A reader writes:
I received my BA this May, and after searching, got a job as an Administrative Assistant. I'm really very grateful to have gotten this position as it seems like getting an entry level position right now is a bit of a crapshoot: so many people could perform this job admirably, but they can only hire one.
However, it's a tiny company (I'm one of five full time employees,) and it's in a slightly random industry, one that I was not planning to go in to. I suppose I should have planned better, but I had bills and I was in a bit of a scramble to find work.
The people I work for seem to understand that it's unlikely I'll be at the company forever as there are really no opportunities for advancement, given the size.
My question is this: I recently received an offer for an unpaid internship for a completely separate industry that I'm more interested in. The internship would be in the evenings, but it would require that I leave my job twice a week about 15 minutes early. I would really like to take this internship, because I'm still not sure what career path I want to pursue and I'd like to learn about different options. I thought perhaps I could ask my employers if I could come in a half hour early and leave a 15 minutes early.
(Note: As an admin, part of my job description is to answer phones. This is true, but at this particular office protocol is that I handle the phones from 8:30 to one, and then it defers to another employee. I'm not sure why this is their practice, but that's what I was told. Also, the office is rarely flooded with calls.)
My friends and parents say that I should refrain from telling my employers about the internship. They've mentioned that some companies have policies against employees working second jobs (although I reviewed the employee handbook and it made no mention of such a policy.) They've also mentioned hat my employers might worry this is me setting up to leave them and thus cut me loose before I do.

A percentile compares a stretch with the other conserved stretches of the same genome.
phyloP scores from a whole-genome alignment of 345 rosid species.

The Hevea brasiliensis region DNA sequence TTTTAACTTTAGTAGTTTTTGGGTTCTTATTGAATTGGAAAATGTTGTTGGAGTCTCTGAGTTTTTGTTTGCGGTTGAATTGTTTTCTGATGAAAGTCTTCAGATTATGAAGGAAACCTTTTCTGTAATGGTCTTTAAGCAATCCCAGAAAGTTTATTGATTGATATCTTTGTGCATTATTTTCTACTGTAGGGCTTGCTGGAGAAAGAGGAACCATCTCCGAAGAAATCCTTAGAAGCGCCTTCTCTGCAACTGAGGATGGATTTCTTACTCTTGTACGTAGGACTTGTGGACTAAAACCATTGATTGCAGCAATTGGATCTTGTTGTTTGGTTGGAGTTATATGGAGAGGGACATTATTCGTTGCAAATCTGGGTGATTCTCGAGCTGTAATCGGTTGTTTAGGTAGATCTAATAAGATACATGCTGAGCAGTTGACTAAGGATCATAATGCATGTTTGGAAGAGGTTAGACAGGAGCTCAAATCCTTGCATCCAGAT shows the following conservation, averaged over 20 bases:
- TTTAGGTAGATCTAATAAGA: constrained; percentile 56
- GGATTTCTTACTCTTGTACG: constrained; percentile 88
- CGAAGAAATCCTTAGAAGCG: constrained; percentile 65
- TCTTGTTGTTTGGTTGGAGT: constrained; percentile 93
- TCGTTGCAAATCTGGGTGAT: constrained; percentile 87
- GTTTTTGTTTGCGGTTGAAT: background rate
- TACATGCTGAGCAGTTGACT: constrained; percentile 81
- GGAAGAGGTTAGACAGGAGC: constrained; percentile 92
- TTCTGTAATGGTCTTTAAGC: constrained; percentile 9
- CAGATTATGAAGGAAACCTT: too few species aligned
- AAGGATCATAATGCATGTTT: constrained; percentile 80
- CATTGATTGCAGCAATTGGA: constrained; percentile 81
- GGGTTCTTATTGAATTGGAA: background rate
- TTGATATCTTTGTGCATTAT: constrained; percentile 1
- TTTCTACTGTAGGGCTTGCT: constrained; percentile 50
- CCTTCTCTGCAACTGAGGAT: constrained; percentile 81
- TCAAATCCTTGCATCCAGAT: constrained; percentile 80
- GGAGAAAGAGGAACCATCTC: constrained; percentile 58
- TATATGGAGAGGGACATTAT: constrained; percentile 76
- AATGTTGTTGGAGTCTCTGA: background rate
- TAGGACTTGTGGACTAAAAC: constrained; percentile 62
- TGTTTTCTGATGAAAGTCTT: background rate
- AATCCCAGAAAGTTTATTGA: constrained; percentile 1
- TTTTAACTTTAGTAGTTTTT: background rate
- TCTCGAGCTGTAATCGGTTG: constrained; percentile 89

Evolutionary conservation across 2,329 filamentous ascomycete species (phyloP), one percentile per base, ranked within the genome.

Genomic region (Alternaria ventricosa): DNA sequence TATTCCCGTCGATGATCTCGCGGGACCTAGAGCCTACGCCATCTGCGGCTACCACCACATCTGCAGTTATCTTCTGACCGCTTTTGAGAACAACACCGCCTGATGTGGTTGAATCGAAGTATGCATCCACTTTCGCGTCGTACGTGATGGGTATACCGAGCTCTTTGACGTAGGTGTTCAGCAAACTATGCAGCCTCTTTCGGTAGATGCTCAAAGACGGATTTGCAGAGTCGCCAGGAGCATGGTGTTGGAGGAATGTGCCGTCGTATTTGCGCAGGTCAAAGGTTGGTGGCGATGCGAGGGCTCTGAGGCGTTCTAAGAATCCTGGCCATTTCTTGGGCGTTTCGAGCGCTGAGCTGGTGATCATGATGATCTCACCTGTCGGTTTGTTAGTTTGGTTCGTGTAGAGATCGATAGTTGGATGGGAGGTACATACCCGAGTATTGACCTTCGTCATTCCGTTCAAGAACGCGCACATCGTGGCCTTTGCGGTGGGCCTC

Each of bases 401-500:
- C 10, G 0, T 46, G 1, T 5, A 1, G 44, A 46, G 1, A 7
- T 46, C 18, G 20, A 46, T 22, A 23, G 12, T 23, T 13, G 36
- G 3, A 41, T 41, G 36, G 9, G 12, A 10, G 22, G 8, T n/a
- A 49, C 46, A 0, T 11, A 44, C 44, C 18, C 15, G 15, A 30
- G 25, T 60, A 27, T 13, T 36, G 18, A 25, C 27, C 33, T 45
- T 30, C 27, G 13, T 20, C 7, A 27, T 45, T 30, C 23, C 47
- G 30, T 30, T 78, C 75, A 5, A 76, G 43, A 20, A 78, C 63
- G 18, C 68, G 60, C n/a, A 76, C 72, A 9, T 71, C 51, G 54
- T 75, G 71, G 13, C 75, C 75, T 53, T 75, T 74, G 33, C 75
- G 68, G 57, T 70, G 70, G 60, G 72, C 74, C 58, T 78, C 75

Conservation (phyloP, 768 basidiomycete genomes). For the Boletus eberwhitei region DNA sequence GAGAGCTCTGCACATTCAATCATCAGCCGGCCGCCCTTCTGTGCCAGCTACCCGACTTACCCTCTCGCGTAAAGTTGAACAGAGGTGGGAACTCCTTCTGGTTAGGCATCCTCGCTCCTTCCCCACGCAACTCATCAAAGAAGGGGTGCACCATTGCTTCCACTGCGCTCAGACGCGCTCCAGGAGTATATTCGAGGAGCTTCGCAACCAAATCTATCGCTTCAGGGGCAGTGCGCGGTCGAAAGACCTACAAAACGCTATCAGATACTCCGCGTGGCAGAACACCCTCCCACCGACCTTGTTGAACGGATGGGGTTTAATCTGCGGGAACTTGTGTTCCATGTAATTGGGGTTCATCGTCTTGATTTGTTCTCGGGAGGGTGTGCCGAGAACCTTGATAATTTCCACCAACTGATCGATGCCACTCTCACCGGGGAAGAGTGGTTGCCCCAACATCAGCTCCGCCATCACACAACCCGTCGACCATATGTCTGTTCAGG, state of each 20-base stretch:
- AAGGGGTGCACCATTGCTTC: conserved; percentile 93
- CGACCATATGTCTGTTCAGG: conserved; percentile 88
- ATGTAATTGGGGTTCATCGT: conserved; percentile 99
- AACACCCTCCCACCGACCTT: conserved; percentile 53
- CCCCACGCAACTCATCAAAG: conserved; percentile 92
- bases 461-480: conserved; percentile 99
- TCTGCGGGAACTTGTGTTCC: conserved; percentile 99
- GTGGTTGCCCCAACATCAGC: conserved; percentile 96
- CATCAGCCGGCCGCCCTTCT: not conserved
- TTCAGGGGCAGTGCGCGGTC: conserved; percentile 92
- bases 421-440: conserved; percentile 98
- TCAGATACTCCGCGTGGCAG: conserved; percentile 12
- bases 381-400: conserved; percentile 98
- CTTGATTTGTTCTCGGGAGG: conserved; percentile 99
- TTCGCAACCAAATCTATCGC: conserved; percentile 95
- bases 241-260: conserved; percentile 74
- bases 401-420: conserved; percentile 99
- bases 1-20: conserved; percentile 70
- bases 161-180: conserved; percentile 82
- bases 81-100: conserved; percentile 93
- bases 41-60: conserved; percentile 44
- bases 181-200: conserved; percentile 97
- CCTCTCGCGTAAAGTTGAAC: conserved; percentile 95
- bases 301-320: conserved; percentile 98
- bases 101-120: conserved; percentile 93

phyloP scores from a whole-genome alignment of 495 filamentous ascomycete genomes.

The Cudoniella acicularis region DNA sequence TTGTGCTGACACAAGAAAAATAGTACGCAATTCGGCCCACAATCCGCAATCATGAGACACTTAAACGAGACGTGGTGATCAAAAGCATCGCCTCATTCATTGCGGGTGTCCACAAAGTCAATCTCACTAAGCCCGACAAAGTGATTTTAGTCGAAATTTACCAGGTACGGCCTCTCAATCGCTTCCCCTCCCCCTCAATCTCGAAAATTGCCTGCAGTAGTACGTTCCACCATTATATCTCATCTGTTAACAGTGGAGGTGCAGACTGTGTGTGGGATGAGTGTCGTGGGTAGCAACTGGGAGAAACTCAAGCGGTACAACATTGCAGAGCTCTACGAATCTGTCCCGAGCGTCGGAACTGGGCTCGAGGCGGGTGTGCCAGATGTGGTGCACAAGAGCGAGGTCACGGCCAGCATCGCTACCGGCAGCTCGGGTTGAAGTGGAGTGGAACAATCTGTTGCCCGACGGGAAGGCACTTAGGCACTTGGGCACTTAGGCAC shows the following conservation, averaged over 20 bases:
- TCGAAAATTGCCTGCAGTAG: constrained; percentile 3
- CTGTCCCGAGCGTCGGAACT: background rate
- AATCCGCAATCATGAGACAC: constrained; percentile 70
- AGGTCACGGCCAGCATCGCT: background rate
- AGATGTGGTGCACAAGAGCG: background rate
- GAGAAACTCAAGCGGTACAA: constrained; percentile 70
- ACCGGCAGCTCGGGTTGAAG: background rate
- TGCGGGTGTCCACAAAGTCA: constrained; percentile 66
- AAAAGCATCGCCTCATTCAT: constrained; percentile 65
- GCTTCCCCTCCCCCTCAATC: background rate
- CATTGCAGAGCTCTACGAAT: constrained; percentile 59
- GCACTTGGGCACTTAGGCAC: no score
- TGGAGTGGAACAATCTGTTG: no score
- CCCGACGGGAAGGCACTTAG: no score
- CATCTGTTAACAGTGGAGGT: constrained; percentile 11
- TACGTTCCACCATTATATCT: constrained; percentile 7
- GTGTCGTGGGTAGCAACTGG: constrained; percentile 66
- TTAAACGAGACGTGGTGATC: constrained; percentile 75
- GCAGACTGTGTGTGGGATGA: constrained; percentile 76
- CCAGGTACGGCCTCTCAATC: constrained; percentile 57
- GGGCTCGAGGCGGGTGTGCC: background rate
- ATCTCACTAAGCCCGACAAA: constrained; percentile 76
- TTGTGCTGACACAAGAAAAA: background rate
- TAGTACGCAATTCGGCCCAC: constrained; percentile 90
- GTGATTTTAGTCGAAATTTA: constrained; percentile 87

I commute about an hour to and from work every day - it should be less, but I live in LA, where traffic is attempting to stage a world takeover. Because of that commute, my friends and family are recommending that I tell my employers I want the time change because of traffic issues.
This feels sketchy to me. I don't want to mislead my employers. But it's tempting, because I can't afford to be fired at the moment.
I'm not planning to leave anytime soon - I'm learning some good stuff here, but I would like to learn more about other industries. Should I forgot the internship and just keep working? It's starting to feel like taking this internship would be like cheating or something.
Lying is rarely, if ever, a good idea. Here are some of the things could happen if you lie to your employer and say that you need to leave early because of traffic issues: Someone at your workplace could meet someone at your internship and realize they both work with the same person. A reporter could do a story about the place you're interning with and you could end up in it. The internship could call your current employer for a reference before hiring you, without alerting you that they plan to do so. Your current employer could ask you to stay late one day and you'd have to explain why you couldn't. And so forth.
And then you're not just "the admin who we know will leave us eventually" (which they already know), but rather "the admin who lies." A lot of managers would feel obligated to fire you at that point, even if they understood perfectly well why you wanted to take the internship -- the lying part of this would be the problem.
Plus, there's another consequence: You're going to feel guilty about it. Every day that you leave early to "fight traffic," you're going to feel guilt that your coworkers accommodated your request when you lied to them. (If you wouldn't feel guilty, you have a whole different problem, but I don't get that sense from your letter.)
Talk to your boss and explain the situation. Make it clear that your first priority is your job and if this would cause a problem, you won't do it. Say you don't plan on leaving the company any time soon but that this would be a great educational opportunity for you. Offer to do other things to make up for it (such as coming in early or taking a shorter lunch on the days you leave early). Ask what she thinks.
She'll probably say yes, although be prepared to be okay with it if she says no.
Openness is almost always better. Good luck!